Two Tuesdays ago, one of my drink recipes made it into Boston Magazine's article "A Dozen Ways to Hibernate Like a Bartender" right in the midst of the first big snow storm of the season. The drink was Wait Until Spring as the second part of my John Fante tribute, with the first being Ask the Dust. It was a variation on egg nog that start with A Drunk in a Midnight Choir, and I ended up splitting the spirit with apple brandy. The original and the variation were made with Averna first but it worked even better for my palate with Cynar here.
The Wait Until Spring began with Angostura spice aromas of cinnamon and clove. The creamy sip had hints of apple and malt, and the swallow displayed smoothed out smoke and earthy herbal flavors. Later into the drink, a spice-laden finish incorporated into the flavor profile as the bitters from the froth entered into the sip. In retrospect, I wish that I had heavy cream at home like I do at work; the Angostura Bitters garnish would have held up better given heavy cream's frothing ability. Therefore, I suggest returning to the A Drunk in a Midnight Choir's classic nutmeg garnish here if heavy cream is not available.

Wednesday, February 4, 2015


1 oz Pierre Ferrand 1840 Cognac (Pedro Domecq Fundador Brandy)
1/2 oz Appleton V/X Rum
3/4 oz Lustau Amontillado Sherry
1/2 oz Amaro Nonino (Averna)
1/4 oz Demerara Syrup
1 dash Bitter Truth Aromatic Bitters (BT's Jerry Thomas)
1 dash Angostura Bitters

Stir with ice and strain into a coupe glass.
After the Marqueray Cocktail, I decided to take a more modern turn and opened up the Death & Co. Cocktail Book. The recipe that caught my eye was Jillian Vose's Legend that she crafted in 2012. I was drawn to it for brandy and rum pair rather well together (a discovery made back in the days when punches ruled supreme), and the Manhattan variation-like structure of sherry and amaro could do no wrong. In the glass, the Legend presented a nutty but sweet sherry aroma. Caramel from the amaro and rum and grape from the sherry filled the sip, and the swallow proffered the rum and brandy pairing with a nutty, herbal, and spice finish.

marqueray cocktail

1 jigger Dry Gin (1 1/2 oz Tanqueray)
1/2 Lime Juice (1/2 oz)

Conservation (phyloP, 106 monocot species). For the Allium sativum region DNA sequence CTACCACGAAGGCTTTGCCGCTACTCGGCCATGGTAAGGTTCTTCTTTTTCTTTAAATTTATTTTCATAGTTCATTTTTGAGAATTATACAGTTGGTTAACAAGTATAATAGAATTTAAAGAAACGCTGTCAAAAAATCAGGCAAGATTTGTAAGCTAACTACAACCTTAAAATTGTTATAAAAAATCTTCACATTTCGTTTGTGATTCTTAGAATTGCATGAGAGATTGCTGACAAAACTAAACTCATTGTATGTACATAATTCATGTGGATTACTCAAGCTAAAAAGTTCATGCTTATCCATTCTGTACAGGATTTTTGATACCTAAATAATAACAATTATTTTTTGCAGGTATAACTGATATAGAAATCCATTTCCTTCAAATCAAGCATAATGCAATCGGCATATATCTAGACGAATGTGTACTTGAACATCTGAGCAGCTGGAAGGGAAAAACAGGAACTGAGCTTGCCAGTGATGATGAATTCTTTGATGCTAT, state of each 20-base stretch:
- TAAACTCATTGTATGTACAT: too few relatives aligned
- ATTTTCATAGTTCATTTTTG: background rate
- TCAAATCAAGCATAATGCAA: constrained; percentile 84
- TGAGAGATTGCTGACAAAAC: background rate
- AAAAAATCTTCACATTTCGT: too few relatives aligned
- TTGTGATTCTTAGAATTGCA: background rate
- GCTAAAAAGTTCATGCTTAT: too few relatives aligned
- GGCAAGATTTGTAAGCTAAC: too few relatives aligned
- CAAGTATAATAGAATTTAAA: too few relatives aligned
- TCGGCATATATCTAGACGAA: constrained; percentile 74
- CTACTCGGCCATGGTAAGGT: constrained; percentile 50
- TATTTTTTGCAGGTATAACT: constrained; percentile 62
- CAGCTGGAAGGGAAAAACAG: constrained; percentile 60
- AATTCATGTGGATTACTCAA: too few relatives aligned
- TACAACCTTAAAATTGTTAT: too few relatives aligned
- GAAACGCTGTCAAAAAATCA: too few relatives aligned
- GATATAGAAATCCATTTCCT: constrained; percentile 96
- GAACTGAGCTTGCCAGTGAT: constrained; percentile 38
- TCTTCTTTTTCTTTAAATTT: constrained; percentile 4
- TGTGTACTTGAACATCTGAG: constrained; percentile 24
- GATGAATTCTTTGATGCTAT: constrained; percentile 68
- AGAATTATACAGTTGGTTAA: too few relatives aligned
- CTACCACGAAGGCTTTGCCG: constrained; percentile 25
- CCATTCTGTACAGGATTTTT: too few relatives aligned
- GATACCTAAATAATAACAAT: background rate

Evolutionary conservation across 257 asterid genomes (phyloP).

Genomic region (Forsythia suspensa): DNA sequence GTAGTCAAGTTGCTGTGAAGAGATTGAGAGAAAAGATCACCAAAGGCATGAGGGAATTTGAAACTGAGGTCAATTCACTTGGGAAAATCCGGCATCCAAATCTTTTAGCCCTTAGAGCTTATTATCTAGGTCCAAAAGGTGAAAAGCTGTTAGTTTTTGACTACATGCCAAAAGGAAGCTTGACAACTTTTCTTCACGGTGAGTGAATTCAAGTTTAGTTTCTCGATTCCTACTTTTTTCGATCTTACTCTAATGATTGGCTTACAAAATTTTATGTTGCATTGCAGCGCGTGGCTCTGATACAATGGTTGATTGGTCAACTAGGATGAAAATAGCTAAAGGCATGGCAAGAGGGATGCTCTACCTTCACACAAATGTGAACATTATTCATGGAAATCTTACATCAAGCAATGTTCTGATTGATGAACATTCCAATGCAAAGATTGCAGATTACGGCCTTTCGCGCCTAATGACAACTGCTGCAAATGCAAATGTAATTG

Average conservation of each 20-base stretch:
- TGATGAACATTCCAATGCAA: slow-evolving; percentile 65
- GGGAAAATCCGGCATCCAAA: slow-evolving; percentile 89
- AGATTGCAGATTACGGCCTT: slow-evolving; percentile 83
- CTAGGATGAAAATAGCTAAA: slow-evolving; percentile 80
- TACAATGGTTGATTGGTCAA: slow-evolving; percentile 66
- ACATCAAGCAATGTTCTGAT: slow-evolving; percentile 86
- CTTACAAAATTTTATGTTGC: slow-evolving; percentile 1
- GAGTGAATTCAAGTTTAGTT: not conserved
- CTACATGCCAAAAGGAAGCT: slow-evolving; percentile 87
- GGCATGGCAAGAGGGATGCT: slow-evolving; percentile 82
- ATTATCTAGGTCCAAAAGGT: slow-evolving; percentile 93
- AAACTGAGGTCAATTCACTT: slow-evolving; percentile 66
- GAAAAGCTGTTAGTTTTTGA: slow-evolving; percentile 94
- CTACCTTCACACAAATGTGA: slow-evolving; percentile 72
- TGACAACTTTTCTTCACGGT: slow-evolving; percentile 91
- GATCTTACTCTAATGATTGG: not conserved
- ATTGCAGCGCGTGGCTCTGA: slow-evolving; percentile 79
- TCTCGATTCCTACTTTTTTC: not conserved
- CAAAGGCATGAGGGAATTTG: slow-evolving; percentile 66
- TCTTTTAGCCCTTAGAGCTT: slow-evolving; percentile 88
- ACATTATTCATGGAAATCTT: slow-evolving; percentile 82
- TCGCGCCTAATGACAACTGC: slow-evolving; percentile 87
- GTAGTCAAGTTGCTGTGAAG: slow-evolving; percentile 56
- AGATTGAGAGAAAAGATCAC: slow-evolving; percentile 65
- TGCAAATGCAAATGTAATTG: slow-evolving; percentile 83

2 dash Grenadine (1/2 oz)
1 dash Absinthe (1 bsp Butterfly)
1 Egg White

Shake once without the ice and once with the ice. Strain into a cocktail glass.
Two Mondays ago, I reached for my reprint of the 1934 A Life Time Collection Of 688 Recipes For Drinks and spotted an interesting egg white-laden Gin Sour accented with absinthe called the Marqueray Cocktail. The book gave no clue as to whom Marqueray was, but there is a 1920 book Marqueray's Duel written by Anthony Pryde that is perhaps the object of the tribute. Once prepared, the Marqueray Cocktail offered an absinthe aroma. A creamy lime sip shared fruity notes from the grenadine. Finally, smooth gin flavors on the swallow cleanly transitioned to light absinthe on the finish.

Monday, February 2, 2015

a simple quandry

1 oz Uncle Val's Gin (North Shore #6)
1 oz North Shore Aquavit (Krogstad)
1/2 oz Punt e Mes
1/2 oz Benedictine
2 dash Regan's Orange Bitters

Stir with ice and strain into a cocktail glass. Garnish with a lemon twist.

Two Tuesdays ago, I spotted an interesting drink on the ShakeStir website by Scott Diaz, the beverage manager for Elliott's Oyster House in Seattle. Scott's recipe, A Simple Quandry, was a finalist for the Uncle Val's Gin competition as well as making Gaz Regan's 101 Drinks list just a few days ago. I was intrigued by the drink for it reminded me of a light-spirited 1919 Cocktail.
The lemon twist on A Simple Quandry brightened the grape and caraway aroma. The Punt e Mes' grape was the most notable flavor on the sip, for most of the flavor was packed into the swallow. That swallow showcased the gin's juniper, Punt e Mes' complex bitter notes, Benedictine's chocolate-like herbal flavor, and the aquavit's caraway and anise.